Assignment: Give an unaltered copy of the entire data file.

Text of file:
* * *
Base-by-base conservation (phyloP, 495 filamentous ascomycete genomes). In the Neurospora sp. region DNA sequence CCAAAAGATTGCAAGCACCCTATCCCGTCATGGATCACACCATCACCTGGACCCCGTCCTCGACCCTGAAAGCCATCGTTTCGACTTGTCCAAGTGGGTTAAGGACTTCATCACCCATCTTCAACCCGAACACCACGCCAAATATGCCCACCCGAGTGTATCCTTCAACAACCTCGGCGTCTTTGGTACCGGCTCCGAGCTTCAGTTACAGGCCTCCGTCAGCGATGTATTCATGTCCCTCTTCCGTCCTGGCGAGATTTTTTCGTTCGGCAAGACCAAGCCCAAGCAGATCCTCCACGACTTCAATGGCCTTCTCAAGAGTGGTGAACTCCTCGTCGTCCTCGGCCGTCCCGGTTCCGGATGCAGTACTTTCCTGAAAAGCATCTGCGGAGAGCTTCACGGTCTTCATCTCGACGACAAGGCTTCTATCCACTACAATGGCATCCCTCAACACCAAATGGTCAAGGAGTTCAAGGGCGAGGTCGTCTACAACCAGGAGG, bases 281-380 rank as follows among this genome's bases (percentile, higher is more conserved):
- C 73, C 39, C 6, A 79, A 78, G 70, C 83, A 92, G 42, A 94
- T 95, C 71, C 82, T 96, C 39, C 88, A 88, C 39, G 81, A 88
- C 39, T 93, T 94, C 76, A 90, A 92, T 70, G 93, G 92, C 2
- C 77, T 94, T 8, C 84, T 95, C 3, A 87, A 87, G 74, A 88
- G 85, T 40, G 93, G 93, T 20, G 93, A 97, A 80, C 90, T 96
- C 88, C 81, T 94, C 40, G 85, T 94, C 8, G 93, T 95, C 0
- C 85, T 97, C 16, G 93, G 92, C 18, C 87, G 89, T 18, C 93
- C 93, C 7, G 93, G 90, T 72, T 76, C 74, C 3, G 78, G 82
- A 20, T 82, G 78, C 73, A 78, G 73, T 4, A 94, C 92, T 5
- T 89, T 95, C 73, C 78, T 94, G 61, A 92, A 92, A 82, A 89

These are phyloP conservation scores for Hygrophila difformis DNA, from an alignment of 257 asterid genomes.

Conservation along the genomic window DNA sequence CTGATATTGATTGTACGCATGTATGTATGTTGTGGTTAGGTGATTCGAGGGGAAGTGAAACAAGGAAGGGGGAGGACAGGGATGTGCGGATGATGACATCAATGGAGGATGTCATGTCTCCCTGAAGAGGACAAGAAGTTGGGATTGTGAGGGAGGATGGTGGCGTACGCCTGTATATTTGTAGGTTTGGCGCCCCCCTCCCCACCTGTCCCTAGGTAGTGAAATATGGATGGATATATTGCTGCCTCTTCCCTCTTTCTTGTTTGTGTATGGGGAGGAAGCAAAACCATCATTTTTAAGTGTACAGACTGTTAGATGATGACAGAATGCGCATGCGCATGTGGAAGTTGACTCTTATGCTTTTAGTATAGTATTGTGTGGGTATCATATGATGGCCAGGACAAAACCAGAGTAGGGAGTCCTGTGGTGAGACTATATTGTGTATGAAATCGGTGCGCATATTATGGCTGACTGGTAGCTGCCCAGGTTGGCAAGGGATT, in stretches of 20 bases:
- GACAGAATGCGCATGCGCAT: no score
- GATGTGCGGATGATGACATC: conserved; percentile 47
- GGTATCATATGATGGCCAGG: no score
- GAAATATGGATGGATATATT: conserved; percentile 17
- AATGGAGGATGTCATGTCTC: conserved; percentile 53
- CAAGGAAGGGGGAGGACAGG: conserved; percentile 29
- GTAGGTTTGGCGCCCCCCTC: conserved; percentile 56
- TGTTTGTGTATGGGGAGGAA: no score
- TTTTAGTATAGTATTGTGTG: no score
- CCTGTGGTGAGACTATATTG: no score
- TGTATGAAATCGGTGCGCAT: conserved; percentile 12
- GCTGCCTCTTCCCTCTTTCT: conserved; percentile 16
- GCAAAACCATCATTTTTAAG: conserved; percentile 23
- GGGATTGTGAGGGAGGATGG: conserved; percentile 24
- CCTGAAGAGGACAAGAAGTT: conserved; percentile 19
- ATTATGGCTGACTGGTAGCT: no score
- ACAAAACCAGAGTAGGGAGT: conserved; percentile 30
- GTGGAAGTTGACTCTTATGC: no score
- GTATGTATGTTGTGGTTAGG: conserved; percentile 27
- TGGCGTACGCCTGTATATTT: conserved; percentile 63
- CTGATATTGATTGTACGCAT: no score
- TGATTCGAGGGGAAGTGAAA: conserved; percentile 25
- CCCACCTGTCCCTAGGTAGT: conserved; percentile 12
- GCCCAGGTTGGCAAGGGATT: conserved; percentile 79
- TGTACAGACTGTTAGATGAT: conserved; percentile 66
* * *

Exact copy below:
Base-by-base conservation (phyloP, 495 filamentous ascomycete genomes). In the Neurospora sp. region DNA sequence CCAAAAGATTGCAAGCACCCTATCCCGTCATGGATCACACCATCACCTGGACCCCGTCCTCGACCCTGAAAGCCATCGTTTCGACTTGTCCAAGTGGGTTAAGGACTTCATCACCCATCTTCAACCCGAACACCACGCCAAATATGCCCACCCGAGTGTATCCTTCAACAACCTCGGCGTCTTTGGTACCGGCTCCGAGCTTCAGTTACAGGCCTCCGTCAGCGATGTATTCATGTCCCTCTTCCGTCCTGGCGAGATTTTTTCGTTCGGCAAGACCAAGCCCAAGCAGATCCTCCACGACTTCAATGGCCTTCTCAAGAGTGGTGAACTCCTCGTCGTCCTCGGCCGTCCCGGTTCCGGATGCAGTACTTTCCTGAAAAGCATCTGCGGAGAGCTTCACGGTCTTCATCTCGACGACAAGGCTTCTATCCACTACAATGGCATCCCTCAACACCAAATGGTCAAGGAGTTCAAGGGCGAGGTCGTCTACAACCAGGAGG, bases 281-380 rank as follows among this genome's bases (percentile, higher is more conserved):
- C 73, C 39, C 6, A 79, A 78, G 70, C 83, A 92, G 42, A 94
- T 95, C 71, C 82, T 96, C 39, C 88, A 88, C 39, G 81, A 88
- C 39, T 93, T 94, C 76, A 90, A 92, T 70, G 93, G 92, C 2
- C 77, T 94, T 8, C 84, T 95, C 3, A 87, A 87, G 74, A 88
- G 85, T 40, G 93, G 93, T 20, G 93, A 97, A 80, C 90, T 96
- C 88, C 81, T 94, C 40, G 85, T 94, C 8, G 93, T 95, C 0
- C 85, T 97, C 16, G 93, G 92, C 18, C 87, G 89, T 18, C 93
- C 93, C 7, G 93, G 90, T 72, T 76, C 74, C 3, G 78, G 82
- A 20, T 82, G 78, C 73, A 78, G 73, T 4, A 94, C 92, T 5
- T 89, T 95, C 73, C 78, T 94, G 61, A 92, A 92, A 82, A 89

These are phyloP conservation scores for Hygrophila difformis DNA, from an alignment of 257 asterid genomes.

Conservation along the genomic window DNA sequence CTGATATTGATTGTACGCATGTATGTATGTTGTGGTTAGGTGATTCGAGGGGAAGTGAAACAAGGAAGGGGGAGGACAGGGATGTGCGGATGATGACATCAATGGAGGATGTCATGTCTCCCTGAAGAGGACAAGAAGTTGGGATTGTGAGGGAGGATGGTGGCGTACGCCTGTATATTTGTAGGTTTGGCGCCCCCCTCCCCACCTGTCCCTAGGTAGTGAAATATGGATGGATATATTGCTGCCTCTTCCCTCTTTCTTGTTTGTGTATGGGGAGGAAGCAAAACCATCATTTTTAAGTGTACAGACTGTTAGATGATGACAGAATGCGCATGCGCATGTGGAAGTTGACTCTTATGCTTTTAGTATAGTATTGTGTGGGTATCATATGATGGCCAGGACAAAACCAGAGTAGGGAGTCCTGTGGTGAGACTATATTGTGTATGAAATCGGTGCGCATATTATGGCTGACTGGTAGCTGCCCAGGTTGGCAAGGGATT, in stretches of 20 bases:
- GACAGAATGCGCATGCGCAT: no score
- GATGTGCGGATGATGACATC: conserved; percentile 47
- GGTATCATATGATGGCCAGG: no score
- GAAATATGGATGGATATATT: conserved; percentile 17
- AATGGAGGATGTCATGTCTC: conserved; percentile 53
- CAAGGAAGGGGGAGGACAGG: conserved; percentile 29
- GTAGGTTTGGCGCCCCCCTC: conserved; percentile 56
- TGTTTGTGTATGGGGAGGAA: no score
- TTTTAGTATAGTATTGTGTG: no score
- CCTGTGGTGAGACTATATTG: no score
- TGTATGAAATCGGTGCGCAT: conserved; percentile 12
- GCTGCCTCTTCCCTCTTTCT: conserved; percentile 16
- GCAAAACCATCATTTTTAAG: conserved; percentile 23
- GGGATTGTGAGGGAGGATGG: conserved; percentile 24
- CCTGAAGAGGACAAGAAGTT: conserved; percentile 19
- ATTATGGCTGACTGGTAGCT: no score
- ACAAAACCAGAGTAGGGAGT: conserved; percentile 30
- GTGGAAGTTGACTCTTATGC: no score
- GTATGTATGTTGTGGTTAGG: conserved; percentile 27
- TGGCGTACGCCTGTATATTT: conserved; percentile 63
- CTGATATTGATTGTACGCAT: no score
- TGATTCGAGGGGAAGTGAAA: conserved; percentile 25
- CCCACCTGTCCCTAGGTAGT: conserved; percentile 12
- GCCCAGGTTGGCAAGGGATT: conserved; percentile 79
- TGTACAGACTGTTAGATGAT: conserved; percentile 66